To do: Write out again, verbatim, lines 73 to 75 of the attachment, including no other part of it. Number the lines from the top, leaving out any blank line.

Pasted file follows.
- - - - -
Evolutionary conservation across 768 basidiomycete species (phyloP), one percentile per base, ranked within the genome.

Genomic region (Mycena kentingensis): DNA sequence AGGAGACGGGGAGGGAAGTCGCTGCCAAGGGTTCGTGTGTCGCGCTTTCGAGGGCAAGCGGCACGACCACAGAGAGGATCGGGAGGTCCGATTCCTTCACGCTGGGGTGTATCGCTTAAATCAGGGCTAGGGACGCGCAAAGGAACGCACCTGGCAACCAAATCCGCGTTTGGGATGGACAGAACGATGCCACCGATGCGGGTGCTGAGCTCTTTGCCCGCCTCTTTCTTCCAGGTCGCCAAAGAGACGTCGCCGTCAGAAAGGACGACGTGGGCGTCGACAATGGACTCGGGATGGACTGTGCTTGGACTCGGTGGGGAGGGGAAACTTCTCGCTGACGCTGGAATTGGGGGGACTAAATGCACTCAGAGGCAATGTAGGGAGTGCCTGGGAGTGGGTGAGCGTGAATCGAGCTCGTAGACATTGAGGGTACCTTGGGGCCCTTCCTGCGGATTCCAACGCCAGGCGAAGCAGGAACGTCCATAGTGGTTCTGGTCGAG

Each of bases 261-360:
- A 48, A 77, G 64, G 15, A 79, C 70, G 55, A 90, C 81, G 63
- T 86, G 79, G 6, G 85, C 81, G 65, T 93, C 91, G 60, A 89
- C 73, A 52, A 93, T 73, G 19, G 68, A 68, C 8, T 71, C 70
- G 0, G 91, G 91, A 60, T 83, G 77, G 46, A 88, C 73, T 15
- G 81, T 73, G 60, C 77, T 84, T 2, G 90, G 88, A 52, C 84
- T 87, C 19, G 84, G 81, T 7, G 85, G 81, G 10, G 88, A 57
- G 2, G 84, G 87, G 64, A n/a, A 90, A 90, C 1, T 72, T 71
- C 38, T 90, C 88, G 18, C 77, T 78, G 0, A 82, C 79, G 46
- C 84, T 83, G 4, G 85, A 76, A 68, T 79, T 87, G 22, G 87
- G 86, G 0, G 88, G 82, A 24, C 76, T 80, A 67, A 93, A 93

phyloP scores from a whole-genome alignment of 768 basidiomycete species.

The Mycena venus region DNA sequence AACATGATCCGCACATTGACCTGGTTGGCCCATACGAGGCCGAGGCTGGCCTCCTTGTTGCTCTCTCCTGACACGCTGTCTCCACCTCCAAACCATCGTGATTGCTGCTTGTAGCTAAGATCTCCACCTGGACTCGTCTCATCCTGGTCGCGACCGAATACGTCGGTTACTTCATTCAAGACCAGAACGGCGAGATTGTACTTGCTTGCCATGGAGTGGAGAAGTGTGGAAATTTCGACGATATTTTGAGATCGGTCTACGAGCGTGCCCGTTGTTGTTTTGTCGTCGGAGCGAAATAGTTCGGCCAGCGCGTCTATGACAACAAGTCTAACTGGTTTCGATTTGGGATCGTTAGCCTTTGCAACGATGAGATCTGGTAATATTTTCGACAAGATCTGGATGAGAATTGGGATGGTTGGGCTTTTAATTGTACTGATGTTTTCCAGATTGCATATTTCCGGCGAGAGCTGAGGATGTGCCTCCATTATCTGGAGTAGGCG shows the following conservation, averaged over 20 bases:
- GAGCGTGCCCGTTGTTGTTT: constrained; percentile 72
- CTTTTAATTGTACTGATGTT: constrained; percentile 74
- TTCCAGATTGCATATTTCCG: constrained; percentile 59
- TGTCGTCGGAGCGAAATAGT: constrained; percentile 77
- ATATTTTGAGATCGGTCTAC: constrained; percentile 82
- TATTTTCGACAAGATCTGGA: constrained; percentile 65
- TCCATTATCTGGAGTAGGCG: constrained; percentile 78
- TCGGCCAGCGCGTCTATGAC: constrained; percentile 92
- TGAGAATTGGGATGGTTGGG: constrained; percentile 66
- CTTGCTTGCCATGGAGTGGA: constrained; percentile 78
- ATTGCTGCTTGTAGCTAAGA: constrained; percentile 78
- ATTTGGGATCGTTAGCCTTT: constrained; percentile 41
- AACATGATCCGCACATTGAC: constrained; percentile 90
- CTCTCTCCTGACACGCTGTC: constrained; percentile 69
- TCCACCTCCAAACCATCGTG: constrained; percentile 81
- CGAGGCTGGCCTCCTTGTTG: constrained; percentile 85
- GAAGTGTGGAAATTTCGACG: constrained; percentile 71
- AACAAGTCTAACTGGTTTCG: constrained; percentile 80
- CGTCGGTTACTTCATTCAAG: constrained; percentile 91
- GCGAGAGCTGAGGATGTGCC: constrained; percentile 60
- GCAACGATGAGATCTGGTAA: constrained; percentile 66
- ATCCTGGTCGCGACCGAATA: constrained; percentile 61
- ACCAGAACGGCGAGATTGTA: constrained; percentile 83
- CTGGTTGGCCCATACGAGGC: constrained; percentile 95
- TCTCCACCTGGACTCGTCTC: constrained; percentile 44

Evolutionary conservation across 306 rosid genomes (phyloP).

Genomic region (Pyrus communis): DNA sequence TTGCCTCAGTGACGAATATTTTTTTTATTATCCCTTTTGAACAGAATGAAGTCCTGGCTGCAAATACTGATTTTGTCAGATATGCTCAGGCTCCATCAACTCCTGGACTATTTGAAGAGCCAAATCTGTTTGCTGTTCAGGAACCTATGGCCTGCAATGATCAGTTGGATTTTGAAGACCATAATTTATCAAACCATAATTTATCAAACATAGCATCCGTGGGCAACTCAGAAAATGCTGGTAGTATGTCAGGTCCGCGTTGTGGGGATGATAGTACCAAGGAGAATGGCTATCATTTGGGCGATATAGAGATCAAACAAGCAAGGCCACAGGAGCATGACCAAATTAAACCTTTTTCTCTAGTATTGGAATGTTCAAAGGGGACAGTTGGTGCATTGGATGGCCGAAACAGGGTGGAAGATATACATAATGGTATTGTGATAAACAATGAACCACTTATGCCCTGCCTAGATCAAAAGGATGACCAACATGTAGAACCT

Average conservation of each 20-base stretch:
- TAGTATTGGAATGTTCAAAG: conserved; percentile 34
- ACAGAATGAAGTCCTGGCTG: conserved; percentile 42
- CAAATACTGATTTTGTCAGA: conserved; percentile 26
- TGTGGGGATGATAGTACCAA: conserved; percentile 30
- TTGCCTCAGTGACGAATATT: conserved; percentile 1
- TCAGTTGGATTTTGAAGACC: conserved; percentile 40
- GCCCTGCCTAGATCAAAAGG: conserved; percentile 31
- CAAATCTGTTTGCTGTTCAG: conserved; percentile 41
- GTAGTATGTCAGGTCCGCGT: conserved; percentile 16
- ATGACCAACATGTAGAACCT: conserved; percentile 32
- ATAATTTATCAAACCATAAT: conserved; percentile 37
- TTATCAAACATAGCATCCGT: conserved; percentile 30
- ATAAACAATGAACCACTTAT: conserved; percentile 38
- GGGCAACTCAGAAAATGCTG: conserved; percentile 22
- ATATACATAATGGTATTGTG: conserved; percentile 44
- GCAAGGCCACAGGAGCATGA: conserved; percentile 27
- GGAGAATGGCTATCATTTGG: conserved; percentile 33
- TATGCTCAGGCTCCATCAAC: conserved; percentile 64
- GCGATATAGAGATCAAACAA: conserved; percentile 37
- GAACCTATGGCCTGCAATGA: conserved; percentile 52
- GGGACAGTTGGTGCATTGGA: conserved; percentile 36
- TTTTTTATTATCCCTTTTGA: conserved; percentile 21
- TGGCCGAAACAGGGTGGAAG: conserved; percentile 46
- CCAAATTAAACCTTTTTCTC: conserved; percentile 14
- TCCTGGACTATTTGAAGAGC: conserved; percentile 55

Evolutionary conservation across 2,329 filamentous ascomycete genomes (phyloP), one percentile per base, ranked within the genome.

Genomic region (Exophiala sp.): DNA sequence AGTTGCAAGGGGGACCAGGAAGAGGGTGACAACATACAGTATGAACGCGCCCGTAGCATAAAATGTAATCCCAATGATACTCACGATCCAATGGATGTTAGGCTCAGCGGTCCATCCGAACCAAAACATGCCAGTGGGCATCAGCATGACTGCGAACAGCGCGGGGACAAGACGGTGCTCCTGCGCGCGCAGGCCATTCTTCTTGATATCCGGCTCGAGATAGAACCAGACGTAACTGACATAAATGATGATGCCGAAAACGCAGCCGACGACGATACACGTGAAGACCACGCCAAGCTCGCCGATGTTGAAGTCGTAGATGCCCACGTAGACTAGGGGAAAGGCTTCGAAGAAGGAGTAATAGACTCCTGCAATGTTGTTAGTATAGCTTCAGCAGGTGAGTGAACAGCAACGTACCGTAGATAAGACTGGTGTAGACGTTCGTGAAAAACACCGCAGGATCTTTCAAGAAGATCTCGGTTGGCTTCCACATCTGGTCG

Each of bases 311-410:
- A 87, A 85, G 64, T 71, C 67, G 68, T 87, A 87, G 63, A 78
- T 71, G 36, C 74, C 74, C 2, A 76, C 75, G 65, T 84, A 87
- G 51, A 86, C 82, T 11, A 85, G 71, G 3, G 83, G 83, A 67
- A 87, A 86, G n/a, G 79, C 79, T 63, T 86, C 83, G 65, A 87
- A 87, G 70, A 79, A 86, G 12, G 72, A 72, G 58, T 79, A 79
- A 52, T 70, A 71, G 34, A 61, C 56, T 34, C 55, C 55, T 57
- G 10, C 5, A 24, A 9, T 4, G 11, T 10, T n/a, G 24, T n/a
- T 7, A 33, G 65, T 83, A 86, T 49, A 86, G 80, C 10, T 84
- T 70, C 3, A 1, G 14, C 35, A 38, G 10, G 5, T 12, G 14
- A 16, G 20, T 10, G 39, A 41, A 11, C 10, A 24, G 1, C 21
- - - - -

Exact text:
- T 71, G 36, C 74, C 74, C 2, A 76, C 75, G 65, T 84, A 87
- G 51, A 86, C 82, T 11, A 85, G 71, G 3, G 83, G 83, A 67
- A 87, A 86, G n/a, G 79, C 79, T 63, T 86, C 83, G 65, A 87